'Jazz' by Toni Morrison (1992)
In jazz-age Harlem, in the winter of 1925-26, a married, middle-aged man named Joe Trace has a fling with eighteen-year-old Dorcas. Inevitably, she leaves him for a more exciting man her own age; Joe tracks down Dorcas in a speakeasy and kills her - and then Joe's wife Violet attacks Dorcas's body at the funeral. And that's where the story starts.
'Jazz' is Toni Morrison's sixth novel, first published in 1992 and following the critical and popular success of 'Beloved'. Like 'Beloved', the story is haunted by a ghost - not the literal ghost of a baby, but the memory of an eighteen-year-old girl. In the 2004 foreword, TM writes that the inspiration for the story came from a James Van Der Zee photograph of a pretty girl in a coffin, and from the discovery of a trunk filled with her mother's memorabilia from her own youth.
Even more than most Toni Morrison novels, 'Jazz' is narrated in the author's flashback style. The real story of the novel - until the very last section - is the story of the events that led up to the bizarre love triangle of Joe-Violet-Dorcas: the lives of the characters, their experiences, their losses and their longings.
Joe Trace, born in Virginia in 1873, never knows his father and is separated from his mother at an early age. (As with most Toni Morrison characters, there's a story behind his name: "I'm Trace, what they went off without.") He forms close bonds with his stepbrother Victory and father figure Frank "Hunter" Lestory, but is obsessed with finding his mother. Growing up, he hears tales of a madwoman living in the wilderness, known simply as Wild, and Hunter intimates to the thirteen-year-old Joe that there is a familial connection between them.
Violet is born the third of five children to her mother Rose Dear and a mostly absent father. Following Rose's suicide, she is raised by her grandmother True Belle, who tells stories of the blond-haired boy she raised with her white former mistress. Violet develops a fascination for this boy - Golden Gray - whom she has never met. (It is hinted that Golden may also have some relationship with Joe, through Wild.)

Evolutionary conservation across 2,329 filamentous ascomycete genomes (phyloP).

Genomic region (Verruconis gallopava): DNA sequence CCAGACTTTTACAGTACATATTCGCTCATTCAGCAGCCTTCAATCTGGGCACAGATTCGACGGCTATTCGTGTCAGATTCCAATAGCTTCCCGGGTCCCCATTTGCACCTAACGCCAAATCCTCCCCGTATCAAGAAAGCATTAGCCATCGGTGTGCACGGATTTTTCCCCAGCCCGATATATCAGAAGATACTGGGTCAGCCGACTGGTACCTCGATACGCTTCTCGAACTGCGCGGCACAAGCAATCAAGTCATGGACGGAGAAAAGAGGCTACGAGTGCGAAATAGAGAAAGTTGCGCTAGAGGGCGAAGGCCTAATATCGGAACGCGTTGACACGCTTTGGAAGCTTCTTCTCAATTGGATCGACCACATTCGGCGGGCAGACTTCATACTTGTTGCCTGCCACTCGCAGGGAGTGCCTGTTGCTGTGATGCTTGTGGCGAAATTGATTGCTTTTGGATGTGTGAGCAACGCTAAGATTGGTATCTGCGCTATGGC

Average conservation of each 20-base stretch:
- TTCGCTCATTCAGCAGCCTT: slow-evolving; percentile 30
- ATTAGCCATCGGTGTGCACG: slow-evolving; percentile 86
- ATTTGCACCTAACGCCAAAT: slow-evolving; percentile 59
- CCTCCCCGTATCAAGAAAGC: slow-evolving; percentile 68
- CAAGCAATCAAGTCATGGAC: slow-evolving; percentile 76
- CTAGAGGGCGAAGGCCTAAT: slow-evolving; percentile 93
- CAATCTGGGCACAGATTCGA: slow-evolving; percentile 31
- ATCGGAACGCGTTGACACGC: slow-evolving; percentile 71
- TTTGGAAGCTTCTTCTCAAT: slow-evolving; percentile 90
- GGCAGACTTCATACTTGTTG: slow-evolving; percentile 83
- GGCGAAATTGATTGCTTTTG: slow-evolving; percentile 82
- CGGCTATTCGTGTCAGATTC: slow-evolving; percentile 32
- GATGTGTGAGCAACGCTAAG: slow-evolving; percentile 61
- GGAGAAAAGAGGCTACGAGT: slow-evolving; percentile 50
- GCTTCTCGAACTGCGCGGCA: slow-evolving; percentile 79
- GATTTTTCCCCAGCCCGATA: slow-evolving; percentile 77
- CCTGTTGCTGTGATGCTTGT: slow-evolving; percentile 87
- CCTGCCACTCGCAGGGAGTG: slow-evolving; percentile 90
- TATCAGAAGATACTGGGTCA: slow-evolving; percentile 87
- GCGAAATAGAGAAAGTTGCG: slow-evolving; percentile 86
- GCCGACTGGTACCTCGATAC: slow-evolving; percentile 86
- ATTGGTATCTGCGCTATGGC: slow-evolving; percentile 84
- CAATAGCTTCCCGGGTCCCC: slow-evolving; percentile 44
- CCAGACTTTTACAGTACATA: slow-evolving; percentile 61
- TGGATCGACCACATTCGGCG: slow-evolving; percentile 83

They meet under a walnut tree in Virginia, working after a surprise cotton harvest, and travel north by train to New York in 1906 in the later years of the Great Migration. ("The wave of black people running from want and violence crested in the 1870s; the '80s; the '90s but was a steady stream in 1906 when Joe and Violet joined it.")
Both Joe and Violet decided early on never to have children, and in the end this decision haunts them. Onto the scene comes Dorcas - herself orphaned by racist violence in the 1917 East St. Louis riots, now living with her overprotective aunt Alice. Alice, determined not to let herself or her niece become a victim like so many black women and men of the time, muses on various forms of physical and spiritual defense. "All over the country, black women were armed" - and the ones who were not, sought strength in faith or in community (pp. 77-78). Alice sees the popular music of the book's title as a vehicle for the many spiritual threats to black youth. She takes Dorcas to a parade of black veterans, with a military drumbeat solemnly calling out protest against discrimination, hoping the sight will inspire the girl. It does - but not in the way Alice intended.
Dorcas ultimately finds the relationship with Joe unsatisfying precisely because he has no expectations of her. Even Acton's narcissistic demands are better than none at all: "He [Joe] didn't even care what I looked like. I could be anything, do anything - and it pleased him. ... Acton, now, he tells me when he doesn't like the way I fix my hair." (p. 190.) Joe, for his part, is enamored of Dorcas's skin blemishes - which, as a cosmetics salesman, Joe knows could be easily remedied. But he's insecure and he's afraid of letting Dorcas become too attractive.
Joe, Violet, Dorcas - all in search of something they've lost. "[F]rom the very beginning I was a substitute and so was he." This is Violet's devastating realization after contemplating her own, and Joe's, private obsessions in the wake of the tragedy with Dorcas.
And yet the book ends on a note of triumph and redemption. Dorcas' friend Felice, who appears early in the book as a side character, now moves to center stage. Felice is not only a foil to Dorcas, but also a healing force for Joe and Violet. In a narrative "mistake", the second shooting hinted at on p. 6 never happens; instead, the mysterious voice of the never-identified narrator seems to step back in amazement as Joe, Violet, and Felice take over the story.
The narrative voice of 'Jazz' is unique and enigmatic: an omniscient first-person narrator who frequently addresses the reader directly. In the foreword, TM writes that the book's style was born of frustration - and of a moment of epiphany and liberation.
The story of Joe, Violet, and Dorcas unfolds at a deliberate pace. All the forces of family love, loss, violence, prejudice, passion, and forgiveness that shape the characters and their relationships are told, bit by bit, in Morrison's spellbinding prose.
In its final pages, the writing is perhaps some of Morrison's most explicitly spiritual. Dorcas' last words remained with me long after I put the book down, as did the closing words of the lonely and disembodied narrator. I got the feeling that the voice of the narrator echoes not only the writer contemplating her characters, but also our own Author contemplating us all.